I’ve just moved house from the outskirts of Cape Town’s central business district to the Cape Flats. When I saw my new garden, a windblown, sun-baked sandy wasteland, tears welled up in my eyes. Not out of disappointment you understand, but out of pure excitement. Cape Flats Fynbos is coming back to town.


The perfect beginning: an old beaten-up, sandy garden.

For people living in Cape Town the phrase ‘Cape Flats’ is a loaded one. On the one hand, it is a geographical term referring to the sandy flats that separate the mountains of the Cape Peninsula from those of the Winelands and Overberg districts. On the other hand, it may also conjure images of poverty-riddled townships and gangsters; it’s where the bulk of Cape Town’s four million people live and it’s pretty desperate in places.


Use bark chips in the soil for nutrients; scatter a layer on top to keep the sand damp.


Sun-loving Gazanias reward you with extravagant colours after a few weeks.

But there are gentler parts of the Cape Flats, and it wasn’t that long ago that the land was covered not by housing and roads but by Cape Flats Fynbos, a type of lowland fynbos rich in proteas and heathers as well as irises and sweet-smelling buchus.
Today there is less than 1% of Cape Flats Fynbos remaining, scattered across the flats like a dropped breakfast tray but luckily there are local plant nurseries devoted to its conservation, supplying fynbos plants to the public at a far cheaper price than exotic plants. But when it comes to growing the stuff back home      in the garden, the trick is to be ruthless.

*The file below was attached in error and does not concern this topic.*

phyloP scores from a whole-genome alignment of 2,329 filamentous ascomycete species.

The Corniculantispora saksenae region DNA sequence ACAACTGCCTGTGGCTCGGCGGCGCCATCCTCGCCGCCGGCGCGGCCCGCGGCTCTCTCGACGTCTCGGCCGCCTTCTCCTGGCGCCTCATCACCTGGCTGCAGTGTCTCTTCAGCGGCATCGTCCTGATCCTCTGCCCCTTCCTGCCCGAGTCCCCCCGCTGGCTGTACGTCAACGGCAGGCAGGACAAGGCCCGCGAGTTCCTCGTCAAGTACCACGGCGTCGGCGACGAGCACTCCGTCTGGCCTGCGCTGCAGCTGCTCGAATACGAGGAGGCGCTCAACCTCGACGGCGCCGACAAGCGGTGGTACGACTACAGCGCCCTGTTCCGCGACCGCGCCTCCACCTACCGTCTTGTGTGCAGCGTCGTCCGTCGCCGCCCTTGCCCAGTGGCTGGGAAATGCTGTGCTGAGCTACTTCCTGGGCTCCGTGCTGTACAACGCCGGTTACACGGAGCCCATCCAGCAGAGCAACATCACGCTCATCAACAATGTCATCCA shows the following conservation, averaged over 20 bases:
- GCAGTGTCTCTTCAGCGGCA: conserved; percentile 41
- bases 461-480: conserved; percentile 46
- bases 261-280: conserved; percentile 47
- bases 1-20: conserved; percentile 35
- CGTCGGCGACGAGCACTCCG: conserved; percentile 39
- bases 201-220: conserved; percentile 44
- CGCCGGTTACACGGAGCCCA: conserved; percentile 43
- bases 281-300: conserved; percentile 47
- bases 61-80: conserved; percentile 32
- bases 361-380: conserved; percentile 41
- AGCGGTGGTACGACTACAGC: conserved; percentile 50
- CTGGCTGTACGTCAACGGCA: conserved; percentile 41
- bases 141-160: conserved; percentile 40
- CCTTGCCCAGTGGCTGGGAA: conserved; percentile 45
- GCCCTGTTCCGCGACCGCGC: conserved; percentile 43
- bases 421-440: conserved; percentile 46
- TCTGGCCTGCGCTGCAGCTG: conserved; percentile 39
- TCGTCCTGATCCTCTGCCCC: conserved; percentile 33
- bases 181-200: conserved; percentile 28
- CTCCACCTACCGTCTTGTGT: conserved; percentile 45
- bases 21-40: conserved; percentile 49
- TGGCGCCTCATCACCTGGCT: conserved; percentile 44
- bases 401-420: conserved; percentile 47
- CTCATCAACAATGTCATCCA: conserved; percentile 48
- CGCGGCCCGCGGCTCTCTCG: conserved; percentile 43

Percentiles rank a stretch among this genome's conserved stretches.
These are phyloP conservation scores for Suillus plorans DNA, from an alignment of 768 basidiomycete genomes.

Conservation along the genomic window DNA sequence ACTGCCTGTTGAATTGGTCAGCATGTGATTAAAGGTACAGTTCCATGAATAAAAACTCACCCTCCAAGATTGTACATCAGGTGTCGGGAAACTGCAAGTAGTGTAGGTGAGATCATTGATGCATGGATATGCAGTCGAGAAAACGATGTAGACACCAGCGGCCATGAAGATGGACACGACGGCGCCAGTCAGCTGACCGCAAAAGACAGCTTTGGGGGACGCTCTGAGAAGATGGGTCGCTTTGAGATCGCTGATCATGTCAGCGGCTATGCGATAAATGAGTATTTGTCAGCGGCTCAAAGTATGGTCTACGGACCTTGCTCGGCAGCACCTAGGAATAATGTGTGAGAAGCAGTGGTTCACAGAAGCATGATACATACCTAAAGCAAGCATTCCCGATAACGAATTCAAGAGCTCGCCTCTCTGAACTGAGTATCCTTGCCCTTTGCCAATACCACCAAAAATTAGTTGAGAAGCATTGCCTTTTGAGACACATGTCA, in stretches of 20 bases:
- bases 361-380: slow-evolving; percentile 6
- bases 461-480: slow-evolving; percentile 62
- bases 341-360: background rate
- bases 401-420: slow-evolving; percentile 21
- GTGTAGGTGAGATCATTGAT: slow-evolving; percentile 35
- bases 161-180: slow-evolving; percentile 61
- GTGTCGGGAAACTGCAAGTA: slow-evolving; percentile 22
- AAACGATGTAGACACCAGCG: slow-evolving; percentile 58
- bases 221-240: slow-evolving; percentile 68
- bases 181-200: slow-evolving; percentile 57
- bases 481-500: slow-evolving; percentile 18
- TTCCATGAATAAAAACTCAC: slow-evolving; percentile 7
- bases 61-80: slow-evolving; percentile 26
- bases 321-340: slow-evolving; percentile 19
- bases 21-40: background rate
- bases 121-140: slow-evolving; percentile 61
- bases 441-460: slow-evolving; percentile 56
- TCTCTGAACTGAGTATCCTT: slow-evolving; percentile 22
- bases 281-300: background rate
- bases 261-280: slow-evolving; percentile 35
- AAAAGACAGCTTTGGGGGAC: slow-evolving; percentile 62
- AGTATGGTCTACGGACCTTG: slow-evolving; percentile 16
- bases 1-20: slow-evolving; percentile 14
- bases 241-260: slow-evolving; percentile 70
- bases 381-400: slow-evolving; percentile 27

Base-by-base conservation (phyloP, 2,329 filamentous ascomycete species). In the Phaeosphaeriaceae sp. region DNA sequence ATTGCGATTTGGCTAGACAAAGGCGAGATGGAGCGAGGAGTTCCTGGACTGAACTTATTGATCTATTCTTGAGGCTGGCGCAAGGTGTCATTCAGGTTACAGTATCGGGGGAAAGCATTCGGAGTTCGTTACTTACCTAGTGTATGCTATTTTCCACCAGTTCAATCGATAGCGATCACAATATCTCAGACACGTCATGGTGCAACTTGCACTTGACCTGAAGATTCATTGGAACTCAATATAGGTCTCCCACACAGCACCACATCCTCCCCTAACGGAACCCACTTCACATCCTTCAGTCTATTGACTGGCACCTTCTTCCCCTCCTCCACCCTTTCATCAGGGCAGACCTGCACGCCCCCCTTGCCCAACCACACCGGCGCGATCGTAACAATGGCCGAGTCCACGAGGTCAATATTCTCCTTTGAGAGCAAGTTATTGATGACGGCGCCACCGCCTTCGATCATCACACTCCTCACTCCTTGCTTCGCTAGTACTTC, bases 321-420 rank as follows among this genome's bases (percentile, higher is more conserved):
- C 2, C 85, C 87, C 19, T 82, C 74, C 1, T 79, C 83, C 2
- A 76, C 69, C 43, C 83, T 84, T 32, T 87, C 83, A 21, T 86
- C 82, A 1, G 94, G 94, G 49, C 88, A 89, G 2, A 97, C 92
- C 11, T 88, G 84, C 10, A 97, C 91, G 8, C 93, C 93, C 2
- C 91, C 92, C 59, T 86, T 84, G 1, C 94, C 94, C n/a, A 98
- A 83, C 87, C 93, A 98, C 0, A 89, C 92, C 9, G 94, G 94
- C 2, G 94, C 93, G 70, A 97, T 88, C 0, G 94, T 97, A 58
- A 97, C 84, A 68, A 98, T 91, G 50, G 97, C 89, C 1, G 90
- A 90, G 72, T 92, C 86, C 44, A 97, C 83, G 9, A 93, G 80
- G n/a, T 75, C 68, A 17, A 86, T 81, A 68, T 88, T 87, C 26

The Sea Rose (a type of Gentian) loves sandy soil & often grows near the sea.


Herbs & vegetables love sunny, sandy soil too: plant ‘picking veggies’ like tomatoes, chillies & peppers plus basil, thyme, oregano & parsley.

The plants go straight into the sand after a couple of bags of bark chips have been dug into it. No fertilizer, no compost, and try and get them in as much full, blinding sun as possible. Don’t worry about plant-eating pests either; fynbos plants are tough and chewy and have been working on their chemical defences for a few hundred thousand years – they are pretty much inedible to most things.


Psoralea pinnata is in the Pea family & needs more water than most fynbos plants; plant it in a lower-lying area.


A Yellow Pincushion Protea starts to unfurl its flower in the early morning sun.

Water the plants well for the first few weeks to help the plants get established, add a top layer of mulch or bark chips to retain moisture and then stand back: a floral extravaganza is on its way.


A Cape Flats endemic – Gladiolus angustus, the Marsh Painted Lady – found in a few scattered nature reserves around the flats as well as my garden.

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